Employees in offices not following social distancing protocols may be putting their coworkers at risk for COVID-19. (Shutterstock)

Employees in offices not following social distancing protocols may be putting their coworkers at risk for COVID-19. (Shutterstock)

Workers’ compensation could cover COVID exposure

Employees may claim benefits under certain criteria


By Christopher B. Dolan and Megan Irish

This week’s question comes from Brenna in San Leandro who asks: My employer still isn’t taking COVID-19 seriously! We have the most basic safety measures at our office, and people take their masks off all the time, regardless of where they are in the shared office space or other offices. My coworkers are posting pictures all over social media of themselves out at bars and in large groups, without wearing any masks; they aren’t social distancing. I think people are faking their temperatures when they come in to work, and then they are telling people they “just have a stomach bug.” I’m terrified of getting sick. My family and I are taking every precaution we can. My kids are home schooling, we wear masks, and have stayed away from large crowds, even though it meant missing our traditional Thanksgiving with all my brothers’ and sisters’ families. This is not to mention all the summertime activities we did not engage in this year. I’m limiting my exposure opportunities and I’m washing my hands regularly, so if I get sick I’m positive it’ll have come from my office. Would my employer be held responsible? Am I covered by workers compensation?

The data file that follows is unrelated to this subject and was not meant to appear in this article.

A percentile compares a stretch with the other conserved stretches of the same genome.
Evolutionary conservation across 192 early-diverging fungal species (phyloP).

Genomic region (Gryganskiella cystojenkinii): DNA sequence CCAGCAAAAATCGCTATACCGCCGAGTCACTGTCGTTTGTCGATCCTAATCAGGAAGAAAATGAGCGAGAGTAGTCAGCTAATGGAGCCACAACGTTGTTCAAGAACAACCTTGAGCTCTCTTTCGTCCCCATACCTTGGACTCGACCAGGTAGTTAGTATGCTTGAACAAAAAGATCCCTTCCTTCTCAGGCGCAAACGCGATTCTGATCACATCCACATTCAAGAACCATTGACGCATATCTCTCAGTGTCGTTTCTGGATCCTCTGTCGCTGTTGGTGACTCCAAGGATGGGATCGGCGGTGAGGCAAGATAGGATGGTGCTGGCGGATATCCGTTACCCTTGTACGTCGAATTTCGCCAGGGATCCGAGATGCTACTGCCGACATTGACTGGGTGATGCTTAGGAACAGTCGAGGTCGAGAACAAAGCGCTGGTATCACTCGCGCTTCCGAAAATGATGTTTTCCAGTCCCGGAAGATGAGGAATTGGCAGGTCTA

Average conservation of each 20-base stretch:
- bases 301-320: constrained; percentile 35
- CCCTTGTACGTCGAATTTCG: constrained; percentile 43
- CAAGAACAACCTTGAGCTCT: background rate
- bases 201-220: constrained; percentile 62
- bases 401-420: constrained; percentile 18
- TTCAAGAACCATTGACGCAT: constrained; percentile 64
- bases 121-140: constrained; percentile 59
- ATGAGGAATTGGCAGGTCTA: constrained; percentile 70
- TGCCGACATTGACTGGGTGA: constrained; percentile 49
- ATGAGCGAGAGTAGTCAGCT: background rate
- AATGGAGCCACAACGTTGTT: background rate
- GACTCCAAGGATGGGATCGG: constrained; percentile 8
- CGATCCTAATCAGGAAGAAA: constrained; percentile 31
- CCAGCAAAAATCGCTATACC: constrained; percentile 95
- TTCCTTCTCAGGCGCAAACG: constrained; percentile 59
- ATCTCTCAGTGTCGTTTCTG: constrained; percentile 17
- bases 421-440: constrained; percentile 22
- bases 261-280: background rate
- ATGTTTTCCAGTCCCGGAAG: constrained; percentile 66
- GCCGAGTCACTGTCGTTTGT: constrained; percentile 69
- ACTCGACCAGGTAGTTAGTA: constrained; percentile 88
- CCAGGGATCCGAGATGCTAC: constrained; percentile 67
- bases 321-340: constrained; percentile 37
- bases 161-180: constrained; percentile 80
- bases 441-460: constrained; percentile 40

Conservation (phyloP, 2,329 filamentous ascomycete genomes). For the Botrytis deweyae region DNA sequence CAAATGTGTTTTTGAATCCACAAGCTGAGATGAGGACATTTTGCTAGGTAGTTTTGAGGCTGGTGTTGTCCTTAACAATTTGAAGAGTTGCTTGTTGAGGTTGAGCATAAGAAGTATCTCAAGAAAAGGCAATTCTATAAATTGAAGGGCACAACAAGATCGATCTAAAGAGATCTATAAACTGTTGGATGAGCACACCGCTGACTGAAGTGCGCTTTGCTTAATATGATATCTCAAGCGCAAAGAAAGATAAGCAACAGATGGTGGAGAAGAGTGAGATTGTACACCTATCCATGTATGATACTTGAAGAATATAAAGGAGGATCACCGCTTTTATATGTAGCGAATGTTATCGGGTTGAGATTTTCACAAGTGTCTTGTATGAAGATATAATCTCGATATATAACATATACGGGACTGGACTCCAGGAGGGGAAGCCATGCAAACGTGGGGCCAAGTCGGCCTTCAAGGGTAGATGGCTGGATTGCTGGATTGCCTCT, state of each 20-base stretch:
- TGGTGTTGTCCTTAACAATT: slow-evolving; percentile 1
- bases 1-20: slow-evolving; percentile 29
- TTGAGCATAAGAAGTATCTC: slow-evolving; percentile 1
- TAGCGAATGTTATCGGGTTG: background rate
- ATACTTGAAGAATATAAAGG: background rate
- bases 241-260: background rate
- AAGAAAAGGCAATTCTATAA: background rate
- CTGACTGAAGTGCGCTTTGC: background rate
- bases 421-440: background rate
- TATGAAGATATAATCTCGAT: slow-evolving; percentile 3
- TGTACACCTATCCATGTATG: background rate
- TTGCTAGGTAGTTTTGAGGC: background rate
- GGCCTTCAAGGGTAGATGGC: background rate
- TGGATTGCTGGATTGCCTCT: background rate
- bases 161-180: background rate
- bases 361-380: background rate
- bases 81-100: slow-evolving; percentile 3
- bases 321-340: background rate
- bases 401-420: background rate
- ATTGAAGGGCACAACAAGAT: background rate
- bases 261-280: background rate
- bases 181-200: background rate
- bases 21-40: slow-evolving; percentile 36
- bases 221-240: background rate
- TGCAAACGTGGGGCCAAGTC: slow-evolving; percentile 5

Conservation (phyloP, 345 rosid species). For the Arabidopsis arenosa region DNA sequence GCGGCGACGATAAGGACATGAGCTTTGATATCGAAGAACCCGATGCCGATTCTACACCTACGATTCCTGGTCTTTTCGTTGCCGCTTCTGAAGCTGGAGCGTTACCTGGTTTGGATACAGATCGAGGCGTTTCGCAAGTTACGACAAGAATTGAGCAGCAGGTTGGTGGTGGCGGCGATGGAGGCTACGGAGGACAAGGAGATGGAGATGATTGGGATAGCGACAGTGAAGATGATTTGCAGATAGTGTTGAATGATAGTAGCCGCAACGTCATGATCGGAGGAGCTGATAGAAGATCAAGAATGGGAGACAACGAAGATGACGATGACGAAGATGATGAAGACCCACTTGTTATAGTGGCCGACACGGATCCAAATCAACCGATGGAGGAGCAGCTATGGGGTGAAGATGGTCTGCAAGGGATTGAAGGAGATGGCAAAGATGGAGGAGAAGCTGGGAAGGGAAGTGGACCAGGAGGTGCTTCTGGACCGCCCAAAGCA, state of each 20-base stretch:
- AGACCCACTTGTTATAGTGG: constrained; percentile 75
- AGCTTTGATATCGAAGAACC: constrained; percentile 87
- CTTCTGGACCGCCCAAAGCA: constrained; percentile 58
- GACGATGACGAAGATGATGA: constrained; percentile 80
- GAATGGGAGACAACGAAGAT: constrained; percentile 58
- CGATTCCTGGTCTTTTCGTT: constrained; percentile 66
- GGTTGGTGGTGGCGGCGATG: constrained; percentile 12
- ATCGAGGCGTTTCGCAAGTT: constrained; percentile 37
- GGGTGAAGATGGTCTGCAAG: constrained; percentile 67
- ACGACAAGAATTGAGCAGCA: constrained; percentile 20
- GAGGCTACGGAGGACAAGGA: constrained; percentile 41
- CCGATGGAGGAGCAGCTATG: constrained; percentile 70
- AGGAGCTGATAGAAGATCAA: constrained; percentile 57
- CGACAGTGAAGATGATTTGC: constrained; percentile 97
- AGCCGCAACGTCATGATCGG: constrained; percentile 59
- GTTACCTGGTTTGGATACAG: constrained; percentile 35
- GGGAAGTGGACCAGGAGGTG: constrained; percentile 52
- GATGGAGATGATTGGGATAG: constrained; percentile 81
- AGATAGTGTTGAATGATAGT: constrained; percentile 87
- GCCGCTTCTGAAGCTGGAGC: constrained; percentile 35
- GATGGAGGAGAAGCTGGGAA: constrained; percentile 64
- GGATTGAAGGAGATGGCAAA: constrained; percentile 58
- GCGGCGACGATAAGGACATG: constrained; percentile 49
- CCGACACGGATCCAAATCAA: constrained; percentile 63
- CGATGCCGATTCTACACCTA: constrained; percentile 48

Dear Brenna: I’m so sorry to hear that despite all the evidence available and the incredible loss of life our country has suffered you are working in an environment where your coworkers are not taking the pandemic seriously. Recently there was a law signed by Gov. Gavin Newsom that codified the executive order he issued back in May. It is called Senate Bill 1159 and it codifies the presumption that an employee’s illness related to the coronavirus is an occupational injury, and if particular criteria are satisfied, then the injured worker would be entitled to workers compensation benefits.

There are specific categories of workers that this rule protects, which includes first responders and health care workers, but the coverage would also be triggered if there is an “outbreak” at an office. An “outbreak” is found if, within 14 days, any of the following three scenarios are met: 1) if an employer has 100 employees or less, and four employees test positive, 2) if an employer has 100 employees or more, and 4 percent of the employees test positive, or 3) a place of employment is shut down by a local public health department, the State Department of Public Health, the Division of Occupational Safety and Health, or a school superintendent due to a risk of infection for COVID-19.